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California Capitol Hill Bulletin



Volume 7, Bulletin 30 -- September 28, 2000    [or see pdf version]

CONTENTS OF THIS ISSUE:

PPIC Hosts Capitol Hill Briefing and Luncheon

Senate Moves Forward With H-1B Consideration

House Clears Energy & Water Funding; Bay-Delta Gets Nothing

Energy and Water Bill Funds DOE Science, SLAC, NIF, Fusion Programs

Ways and Means Examines High Tech Tax Treatment

Bipartisan Letter to FERC Seeks Wholesale Electric Price Rollbacks

House Passes Salmon Restoration Bill

Beach Bill Passes

SCHIP Funding Update

Census Bureau Reports Poverty Rate Lowest in 20 Years

Senate Commerce on FTC Report Regarding Media and Children

Administration Support for Title I Hold Harmless Compromise in Doubt

California's WIC/Farmer's Market Nutrition Program

October 6 Briefing on U.S. Voting Demographics


To expand communications between Washington and California, the California Institute provides periodic faxed bulletins regarding current activity on Capitol Hill which directly impacts our state. Bulletins are published weekly during sessions of Congress, and occasionally during other periods. The e-mail edition is made possible in part by in kind donations from Sun Microsystems and IBM Corp.

PPIC Hosts Capitol Hill Briefing and Luncheon

The Public Policy Institute of California, on Thursday, September 28, sponsored a briefing entitled California 2000: The Changing Social and Political Landscape. The event was cosponsored by Reps. Jerry Lewis (Redlands) and Sam Farr (Carmel), Chairs of the California Republican Congressional Delegation and the California Democratic Congressional Delegation, respectively, in conjunction with the California Institute. Both Reps. Lewis and Farr offered remarks on the briefings and their importance to Californians.

The morning session featured a briefing by PPIC research fellows Hans Johnson and Belinda Reyes on California's dramatic demographic transformations. The luncheon which followed featured Mark Baldassare, PPIC senior fellow and author of California in the New Millennium: The Changing Social and Political Landscape, discussing the effects of this transformation on state and national politics and the views of California voters as they go to the polls in November.

Mr. Johnson described California's changing population. Its growth rate far exceeds that of the rest of the United States, with net migration into the state outpacing growth by natural increase. With a significant percentage of the growth attributed to Latino and Asian populations, Mr. Johnson noted that the state is transitioning to become a "Minority Majority" state, meaning that the number of Latino, Asian, African American, and other minorities exceed the number of whites in California. Mr. Johnson predicted that the Latino population will become the single largest ethnic group in the state by about the year 2020, with a little over 40 percent of the population Latino and a little under 40 percent white.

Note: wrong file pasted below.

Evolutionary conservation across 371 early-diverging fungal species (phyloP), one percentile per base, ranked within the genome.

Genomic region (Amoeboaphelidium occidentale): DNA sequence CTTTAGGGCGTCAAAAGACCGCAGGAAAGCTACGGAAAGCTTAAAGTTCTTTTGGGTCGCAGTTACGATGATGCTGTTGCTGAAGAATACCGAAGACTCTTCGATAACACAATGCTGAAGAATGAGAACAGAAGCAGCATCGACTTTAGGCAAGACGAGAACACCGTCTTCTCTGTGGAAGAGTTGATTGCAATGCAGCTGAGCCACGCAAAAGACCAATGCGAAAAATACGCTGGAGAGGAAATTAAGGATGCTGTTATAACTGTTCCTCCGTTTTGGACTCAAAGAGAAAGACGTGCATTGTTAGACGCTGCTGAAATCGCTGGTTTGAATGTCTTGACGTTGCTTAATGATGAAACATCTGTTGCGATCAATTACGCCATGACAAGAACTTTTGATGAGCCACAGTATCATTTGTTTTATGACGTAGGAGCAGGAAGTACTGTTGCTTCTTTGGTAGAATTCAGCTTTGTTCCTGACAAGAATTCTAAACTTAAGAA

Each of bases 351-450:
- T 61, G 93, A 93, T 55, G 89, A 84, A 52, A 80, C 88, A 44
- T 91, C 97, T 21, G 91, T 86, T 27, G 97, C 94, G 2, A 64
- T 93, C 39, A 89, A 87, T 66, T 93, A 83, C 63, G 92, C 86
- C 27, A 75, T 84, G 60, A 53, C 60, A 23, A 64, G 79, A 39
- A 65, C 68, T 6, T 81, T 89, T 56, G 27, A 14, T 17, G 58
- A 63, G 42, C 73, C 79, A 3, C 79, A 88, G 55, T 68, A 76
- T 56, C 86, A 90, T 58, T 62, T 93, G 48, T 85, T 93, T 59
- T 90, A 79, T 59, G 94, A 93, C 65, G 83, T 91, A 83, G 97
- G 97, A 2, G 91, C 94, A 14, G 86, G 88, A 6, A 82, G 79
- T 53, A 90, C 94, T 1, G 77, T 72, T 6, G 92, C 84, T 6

Although Mexico remains by far the leading source of immigrants to the state, Mr. Johnson reported that California is the destination for over 50 nationalities of immigrants. Although projections for California's total population growth over the next several decades diverge significantly, demographers generally agree that the state's population will continue to grow at a rapid rate. Moreover, according to Mr. Johnson, Latino population growth will continue to be rapid. Roughly 10 to 12 million Latinos are expected to enter the population, either through immigration or natural increase, between 1995 and 2025. Further, the age of the population will change, with the share of elderly and children growing substantially.

Ms. Reyes followed Mr. Johnson and discussed both the opportunities and the challenges presented by the growing Latino population. She showed that this population is not necessarily concentrated all in the Los Angeles area any more. In fact, she stated, that in 1998, only five counties in the state had less than a five percent Latino population, and 14 counties had over a 30 percent Latino population. She pointed out that while the Latinos in the state are relatively poor, they are a large part of the work force in the state, and receive less welfare benefits than other groups proportionately. For instance, although Latinos represent 28 percent of those under the poverty level in the state, they represent only 12 percent of TANF/AFDC recipients. These figures point out, Ms. Reyes stated, that Latinos are among the working poor of the state.

The same dichotomy can be seen in health care, according to Ms. Reyes. Although the majority of Latinos in California do not have health insurance and access to standard health care, as a group they have a high life expectancy rate, a low infant mortality rate, and a lower incidence of HIV infection or AIDS than other groups. Finally, Ms. Reyes pointed out that while Latinos currently represent only 12 percent of the voting population in the state, 68 percent of those eligible to vote are registered, and that percentage is increasing.

Mr. Mark Baldassare, Senior Fellow and a Program Director of PPIC, provided the luncheon keynote address. He focused on issues addressed in his most recent book, as well as the most recent PPIC Statewide Survey, including the upcoming elections and the issues that concerned voters the most.